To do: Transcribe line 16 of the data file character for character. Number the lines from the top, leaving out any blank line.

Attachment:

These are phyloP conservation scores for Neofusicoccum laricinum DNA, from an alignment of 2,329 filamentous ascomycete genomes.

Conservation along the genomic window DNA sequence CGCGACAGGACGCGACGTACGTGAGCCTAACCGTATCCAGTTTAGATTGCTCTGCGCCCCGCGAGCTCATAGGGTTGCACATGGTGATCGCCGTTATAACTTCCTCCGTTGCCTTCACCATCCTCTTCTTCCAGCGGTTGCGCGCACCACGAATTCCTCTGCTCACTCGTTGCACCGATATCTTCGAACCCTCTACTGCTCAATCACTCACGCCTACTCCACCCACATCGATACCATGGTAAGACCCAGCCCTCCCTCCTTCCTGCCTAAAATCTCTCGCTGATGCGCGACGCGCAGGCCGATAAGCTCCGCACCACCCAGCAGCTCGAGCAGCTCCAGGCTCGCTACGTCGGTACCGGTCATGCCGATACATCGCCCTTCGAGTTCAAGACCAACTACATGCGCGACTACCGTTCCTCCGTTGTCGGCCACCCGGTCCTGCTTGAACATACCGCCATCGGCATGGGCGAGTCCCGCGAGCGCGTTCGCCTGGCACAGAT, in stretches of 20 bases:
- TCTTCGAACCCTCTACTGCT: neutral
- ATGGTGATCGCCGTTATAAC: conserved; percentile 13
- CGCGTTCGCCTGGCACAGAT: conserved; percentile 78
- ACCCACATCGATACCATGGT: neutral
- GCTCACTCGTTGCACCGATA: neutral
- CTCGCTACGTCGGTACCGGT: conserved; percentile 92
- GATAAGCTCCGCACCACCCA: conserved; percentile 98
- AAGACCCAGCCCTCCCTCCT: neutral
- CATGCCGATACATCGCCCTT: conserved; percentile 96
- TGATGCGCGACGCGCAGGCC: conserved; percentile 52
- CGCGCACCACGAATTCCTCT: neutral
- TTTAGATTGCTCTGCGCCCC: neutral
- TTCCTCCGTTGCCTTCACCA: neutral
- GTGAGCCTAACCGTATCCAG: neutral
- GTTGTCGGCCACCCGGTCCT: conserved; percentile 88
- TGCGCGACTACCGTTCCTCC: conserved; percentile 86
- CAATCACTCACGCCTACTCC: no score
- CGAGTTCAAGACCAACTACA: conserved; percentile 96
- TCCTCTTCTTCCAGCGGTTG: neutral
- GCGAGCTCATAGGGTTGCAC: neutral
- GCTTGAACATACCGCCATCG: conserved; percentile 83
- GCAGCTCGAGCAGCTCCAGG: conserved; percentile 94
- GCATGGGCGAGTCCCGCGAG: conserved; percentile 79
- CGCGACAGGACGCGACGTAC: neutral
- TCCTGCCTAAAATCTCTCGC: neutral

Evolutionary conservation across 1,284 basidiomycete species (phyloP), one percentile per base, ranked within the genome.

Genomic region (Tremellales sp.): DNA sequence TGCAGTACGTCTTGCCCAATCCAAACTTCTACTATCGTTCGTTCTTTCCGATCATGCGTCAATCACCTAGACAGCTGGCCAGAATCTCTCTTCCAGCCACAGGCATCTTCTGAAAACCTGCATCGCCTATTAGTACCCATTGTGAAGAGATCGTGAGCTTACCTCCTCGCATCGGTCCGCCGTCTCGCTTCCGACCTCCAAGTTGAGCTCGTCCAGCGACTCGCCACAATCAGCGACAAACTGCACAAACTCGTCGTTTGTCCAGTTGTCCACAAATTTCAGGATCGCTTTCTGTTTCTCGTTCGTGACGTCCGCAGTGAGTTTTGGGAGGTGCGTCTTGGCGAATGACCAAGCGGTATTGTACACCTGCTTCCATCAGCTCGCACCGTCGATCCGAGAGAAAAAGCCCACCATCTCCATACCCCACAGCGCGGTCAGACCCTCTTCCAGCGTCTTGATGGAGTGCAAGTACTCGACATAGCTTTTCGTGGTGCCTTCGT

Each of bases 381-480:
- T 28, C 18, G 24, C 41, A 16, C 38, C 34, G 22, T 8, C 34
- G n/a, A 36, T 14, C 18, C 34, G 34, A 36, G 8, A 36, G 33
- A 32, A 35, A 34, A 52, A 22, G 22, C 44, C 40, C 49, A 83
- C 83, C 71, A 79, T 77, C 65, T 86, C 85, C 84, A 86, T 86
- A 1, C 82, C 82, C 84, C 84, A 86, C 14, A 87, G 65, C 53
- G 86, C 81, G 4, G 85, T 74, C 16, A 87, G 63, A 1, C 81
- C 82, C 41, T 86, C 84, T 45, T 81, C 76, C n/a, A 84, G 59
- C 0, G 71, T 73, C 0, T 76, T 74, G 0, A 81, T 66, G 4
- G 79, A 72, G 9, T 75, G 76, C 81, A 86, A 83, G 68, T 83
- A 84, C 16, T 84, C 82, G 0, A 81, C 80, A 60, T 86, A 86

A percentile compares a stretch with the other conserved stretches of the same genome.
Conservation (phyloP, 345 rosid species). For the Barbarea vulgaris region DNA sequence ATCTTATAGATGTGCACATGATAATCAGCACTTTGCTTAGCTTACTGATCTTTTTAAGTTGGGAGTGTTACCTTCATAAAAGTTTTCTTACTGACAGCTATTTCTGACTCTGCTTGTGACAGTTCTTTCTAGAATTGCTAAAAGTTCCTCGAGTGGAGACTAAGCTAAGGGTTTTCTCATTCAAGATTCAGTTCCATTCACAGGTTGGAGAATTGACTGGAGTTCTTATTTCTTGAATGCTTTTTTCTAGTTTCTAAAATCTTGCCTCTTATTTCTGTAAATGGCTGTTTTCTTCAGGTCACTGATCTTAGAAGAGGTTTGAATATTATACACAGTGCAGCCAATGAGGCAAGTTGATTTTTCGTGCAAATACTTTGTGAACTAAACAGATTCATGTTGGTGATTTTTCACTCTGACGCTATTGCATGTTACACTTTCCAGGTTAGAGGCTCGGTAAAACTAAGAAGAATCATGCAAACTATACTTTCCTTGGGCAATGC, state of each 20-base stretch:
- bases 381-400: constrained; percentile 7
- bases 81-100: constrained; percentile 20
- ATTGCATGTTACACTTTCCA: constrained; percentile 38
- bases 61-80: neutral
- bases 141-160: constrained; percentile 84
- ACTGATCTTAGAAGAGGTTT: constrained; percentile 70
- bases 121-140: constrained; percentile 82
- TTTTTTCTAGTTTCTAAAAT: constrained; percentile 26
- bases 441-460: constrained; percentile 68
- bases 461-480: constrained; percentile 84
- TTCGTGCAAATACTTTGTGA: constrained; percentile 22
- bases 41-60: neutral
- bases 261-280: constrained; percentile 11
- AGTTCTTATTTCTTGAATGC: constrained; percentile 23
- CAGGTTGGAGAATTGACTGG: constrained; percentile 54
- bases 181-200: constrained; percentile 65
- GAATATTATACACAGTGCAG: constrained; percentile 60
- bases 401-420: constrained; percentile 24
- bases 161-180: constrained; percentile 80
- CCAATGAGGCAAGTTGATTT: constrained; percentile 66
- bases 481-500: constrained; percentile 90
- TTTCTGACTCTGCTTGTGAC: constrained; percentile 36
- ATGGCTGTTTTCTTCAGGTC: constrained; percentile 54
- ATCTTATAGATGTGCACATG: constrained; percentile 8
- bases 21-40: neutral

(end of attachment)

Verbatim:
- GTGAGCCTAACCGTATCCAG: neutral